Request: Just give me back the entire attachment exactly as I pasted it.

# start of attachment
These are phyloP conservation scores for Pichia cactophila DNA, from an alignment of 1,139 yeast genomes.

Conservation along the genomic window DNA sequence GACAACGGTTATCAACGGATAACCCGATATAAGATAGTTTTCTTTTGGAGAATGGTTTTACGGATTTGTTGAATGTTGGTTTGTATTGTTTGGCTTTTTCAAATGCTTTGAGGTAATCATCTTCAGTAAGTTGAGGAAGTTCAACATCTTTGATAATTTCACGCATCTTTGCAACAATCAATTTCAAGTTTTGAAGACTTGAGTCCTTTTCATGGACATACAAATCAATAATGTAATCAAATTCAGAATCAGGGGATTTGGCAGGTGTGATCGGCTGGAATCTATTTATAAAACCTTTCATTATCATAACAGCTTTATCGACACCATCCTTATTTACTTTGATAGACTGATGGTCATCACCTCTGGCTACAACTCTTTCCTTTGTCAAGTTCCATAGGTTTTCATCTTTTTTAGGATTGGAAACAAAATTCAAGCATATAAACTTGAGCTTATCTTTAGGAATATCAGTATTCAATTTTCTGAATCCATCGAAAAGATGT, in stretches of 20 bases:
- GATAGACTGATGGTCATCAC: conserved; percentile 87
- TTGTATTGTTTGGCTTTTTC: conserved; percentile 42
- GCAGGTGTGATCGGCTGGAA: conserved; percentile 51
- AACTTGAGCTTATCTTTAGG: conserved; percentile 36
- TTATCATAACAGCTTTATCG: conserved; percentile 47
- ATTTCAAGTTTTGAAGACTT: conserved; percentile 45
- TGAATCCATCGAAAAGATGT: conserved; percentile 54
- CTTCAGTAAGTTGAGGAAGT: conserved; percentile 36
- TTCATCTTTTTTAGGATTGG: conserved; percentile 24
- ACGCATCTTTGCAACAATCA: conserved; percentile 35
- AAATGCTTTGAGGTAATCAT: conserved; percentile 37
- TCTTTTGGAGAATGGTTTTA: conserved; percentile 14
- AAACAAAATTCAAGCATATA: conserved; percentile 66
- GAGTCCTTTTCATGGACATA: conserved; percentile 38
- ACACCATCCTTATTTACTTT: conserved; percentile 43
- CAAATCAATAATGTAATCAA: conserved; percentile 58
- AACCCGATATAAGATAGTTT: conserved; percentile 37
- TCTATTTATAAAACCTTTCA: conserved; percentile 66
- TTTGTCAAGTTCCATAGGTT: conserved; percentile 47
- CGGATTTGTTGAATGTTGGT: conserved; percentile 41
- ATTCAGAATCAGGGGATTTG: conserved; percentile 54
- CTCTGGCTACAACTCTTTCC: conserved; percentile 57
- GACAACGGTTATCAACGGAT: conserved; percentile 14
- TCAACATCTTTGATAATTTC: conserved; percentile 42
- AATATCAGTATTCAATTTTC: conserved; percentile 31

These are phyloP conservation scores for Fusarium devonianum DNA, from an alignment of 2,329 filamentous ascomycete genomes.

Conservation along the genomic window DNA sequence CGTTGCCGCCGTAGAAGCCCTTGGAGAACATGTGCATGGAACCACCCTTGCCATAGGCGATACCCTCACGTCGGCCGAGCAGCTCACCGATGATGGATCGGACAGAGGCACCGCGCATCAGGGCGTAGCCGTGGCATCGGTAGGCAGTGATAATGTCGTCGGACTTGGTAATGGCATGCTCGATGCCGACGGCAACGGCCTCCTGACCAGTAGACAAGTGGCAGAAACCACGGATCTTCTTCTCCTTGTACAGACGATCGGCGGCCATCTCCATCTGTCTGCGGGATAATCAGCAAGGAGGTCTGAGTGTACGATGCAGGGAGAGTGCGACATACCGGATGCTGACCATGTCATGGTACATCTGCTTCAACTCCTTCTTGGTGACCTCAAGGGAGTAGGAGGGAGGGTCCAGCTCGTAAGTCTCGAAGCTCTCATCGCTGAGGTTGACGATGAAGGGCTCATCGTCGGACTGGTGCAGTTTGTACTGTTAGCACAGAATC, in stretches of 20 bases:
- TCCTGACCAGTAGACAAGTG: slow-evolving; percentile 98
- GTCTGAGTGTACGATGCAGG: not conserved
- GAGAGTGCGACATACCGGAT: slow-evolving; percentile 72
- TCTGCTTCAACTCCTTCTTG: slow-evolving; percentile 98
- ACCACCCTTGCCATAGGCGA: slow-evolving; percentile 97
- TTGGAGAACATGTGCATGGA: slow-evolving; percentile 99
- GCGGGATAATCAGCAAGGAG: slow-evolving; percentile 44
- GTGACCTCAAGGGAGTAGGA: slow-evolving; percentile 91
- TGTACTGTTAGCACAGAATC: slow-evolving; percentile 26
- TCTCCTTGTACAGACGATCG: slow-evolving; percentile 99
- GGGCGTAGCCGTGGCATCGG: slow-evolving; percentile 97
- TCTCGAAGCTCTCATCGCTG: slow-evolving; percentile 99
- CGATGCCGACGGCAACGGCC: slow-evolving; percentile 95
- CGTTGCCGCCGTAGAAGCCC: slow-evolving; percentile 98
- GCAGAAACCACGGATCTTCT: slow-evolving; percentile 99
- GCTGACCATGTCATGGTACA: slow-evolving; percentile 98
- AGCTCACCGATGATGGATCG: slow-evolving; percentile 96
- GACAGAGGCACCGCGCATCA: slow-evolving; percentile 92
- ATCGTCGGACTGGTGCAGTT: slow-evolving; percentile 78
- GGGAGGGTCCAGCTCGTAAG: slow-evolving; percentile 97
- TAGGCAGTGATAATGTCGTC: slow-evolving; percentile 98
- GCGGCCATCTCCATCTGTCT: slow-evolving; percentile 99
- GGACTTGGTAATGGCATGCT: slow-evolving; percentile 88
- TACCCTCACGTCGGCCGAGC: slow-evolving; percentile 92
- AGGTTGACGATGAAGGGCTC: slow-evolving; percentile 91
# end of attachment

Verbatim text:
These are phyloP conservation scores for Pichia cactophila DNA, from an alignment of 1,139 yeast genomes.

Conservation along the genomic window DNA sequence GACAACGGTTATCAACGGATAACCCGATATAAGATAGTTTTCTTTTGGAGAATGGTTTTACGGATTTGTTGAATGTTGGTTTGTATTGTTTGGCTTTTTCAAATGCTTTGAGGTAATCATCTTCAGTAAGTTGAGGAAGTTCAACATCTTTGATAATTTCACGCATCTTTGCAACAATCAATTTCAAGTTTTGAAGACTTGAGTCCTTTTCATGGACATACAAATCAATAATGTAATCAAATTCAGAATCAGGGGATTTGGCAGGTGTGATCGGCTGGAATCTATTTATAAAACCTTTCATTATCATAACAGCTTTATCGACACCATCCTTATTTACTTTGATAGACTGATGGTCATCACCTCTGGCTACAACTCTTTCCTTTGTCAAGTTCCATAGGTTTTCATCTTTTTTAGGATTGGAAACAAAATTCAAGCATATAAACTTGAGCTTATCTTTAGGAATATCAGTATTCAATTTTCTGAATCCATCGAAAAGATGT, in stretches of 20 bases:
- GATAGACTGATGGTCATCAC: conserved; percentile 87
- TTGTATTGTTTGGCTTTTTC: conserved; percentile 42
- GCAGGTGTGATCGGCTGGAA: conserved; percentile 51
- AACTTGAGCTTATCTTTAGG: conserved; percentile 36
- TTATCATAACAGCTTTATCG: conserved; percentile 47
- ATTTCAAGTTTTGAAGACTT: conserved; percentile 45
- TGAATCCATCGAAAAGATGT: conserved; percentile 54
- CTTCAGTAAGTTGAGGAAGT: conserved; percentile 36
- TTCATCTTTTTTAGGATTGG: conserved; percentile 24
- ACGCATCTTTGCAACAATCA: conserved; percentile 35
- AAATGCTTTGAGGTAATCAT: conserved; percentile 37
- TCTTTTGGAGAATGGTTTTA: conserved; percentile 14
- AAACAAAATTCAAGCATATA: conserved; percentile 66
- GAGTCCTTTTCATGGACATA: conserved; percentile 38
- ACACCATCCTTATTTACTTT: conserved; percentile 43
- CAAATCAATAATGTAATCAA: conserved; percentile 58
- AACCCGATATAAGATAGTTT: conserved; percentile 37
- TCTATTTATAAAACCTTTCA: conserved; percentile 66
- TTTGTCAAGTTCCATAGGTT: conserved; percentile 47
- CGGATTTGTTGAATGTTGGT: conserved; percentile 41
- ATTCAGAATCAGGGGATTTG: conserved; percentile 54
- CTCTGGCTACAACTCTTTCC: conserved; percentile 57
- GACAACGGTTATCAACGGAT: conserved; percentile 14
- TCAACATCTTTGATAATTTC: conserved; percentile 42
- AATATCAGTATTCAATTTTC: conserved; percentile 31

These are phyloP conservation scores for Fusarium devonianum DNA, from an alignment of 2,329 filamentous ascomycete genomes.

Conservation along the genomic window DNA sequence CGTTGCCGCCGTAGAAGCCCTTGGAGAACATGTGCATGGAACCACCCTTGCCATAGGCGATACCCTCACGTCGGCCGAGCAGCTCACCGATGATGGATCGGACAGAGGCACCGCGCATCAGGGCGTAGCCGTGGCATCGGTAGGCAGTGATAATGTCGTCGGACTTGGTAATGGCATGCTCGATGCCGACGGCAACGGCCTCCTGACCAGTAGACAAGTGGCAGAAACCACGGATCTTCTTCTCCTTGTACAGACGATCGGCGGCCATCTCCATCTGTCTGCGGGATAATCAGCAAGGAGGTCTGAGTGTACGATGCAGGGAGAGTGCGACATACCGGATGCTGACCATGTCATGGTACATCTGCTTCAACTCCTTCTTGGTGACCTCAAGGGAGTAGGAGGGAGGGTCCAGCTCGTAAGTCTCGAAGCTCTCATCGCTGAGGTTGACGATGAAGGGCTCATCGTCGGACTGGTGCAGTTTGTACTGTTAGCACAGAATC, in stretches of 20 bases:
- TCCTGACCAGTAGACAAGTG: slow-evolving; percentile 98
- GTCTGAGTGTACGATGCAGG: not conserved
- GAGAGTGCGACATACCGGAT: slow-evolving; percentile 72
- TCTGCTTCAACTCCTTCTTG: slow-evolving; percentile 98
- ACCACCCTTGCCATAGGCGA: slow-evolving; percentile 97
- TTGGAGAACATGTGCATGGA: slow-evolving; percentile 99
- GCGGGATAATCAGCAAGGAG: slow-evolving; percentile 44
- GTGACCTCAAGGGAGTAGGA: slow-evolving; percentile 91
- TGTACTGTTAGCACAGAATC: slow-evolving; percentile 26
- TCTCCTTGTACAGACGATCG: slow-evolving; percentile 99
- GGGCGTAGCCGTGGCATCGG: slow-evolving; percentile 97
- TCTCGAAGCTCTCATCGCTG: slow-evolving; percentile 99
- CGATGCCGACGGCAACGGCC: slow-evolving; percentile 95
- CGTTGCCGCCGTAGAAGCCC: slow-evolving; percentile 98
- GCAGAAACCACGGATCTTCT: slow-evolving; percentile 99
- GCTGACCATGTCATGGTACA: slow-evolving; percentile 98
- AGCTCACCGATGATGGATCG: slow-evolving; percentile 96
- GACAGAGGCACCGCGCATCA: slow-evolving; percentile 92
- ATCGTCGGACTGGTGCAGTT: slow-evolving; percentile 78
- GGGAGGGTCCAGCTCGTAAG: slow-evolving; percentile 97
- TAGGCAGTGATAATGTCGTC: slow-evolving; percentile 98
- GCGGCCATCTCCATCTGTCT: slow-evolving; percentile 99
- GGACTTGGTAATGGCATGCT: slow-evolving; percentile 88
- TACCCTCACGTCGGCCGAGC: slow-evolving; percentile 92
- AGGTTGACGATGAAGGGCTC: slow-evolving; percentile 91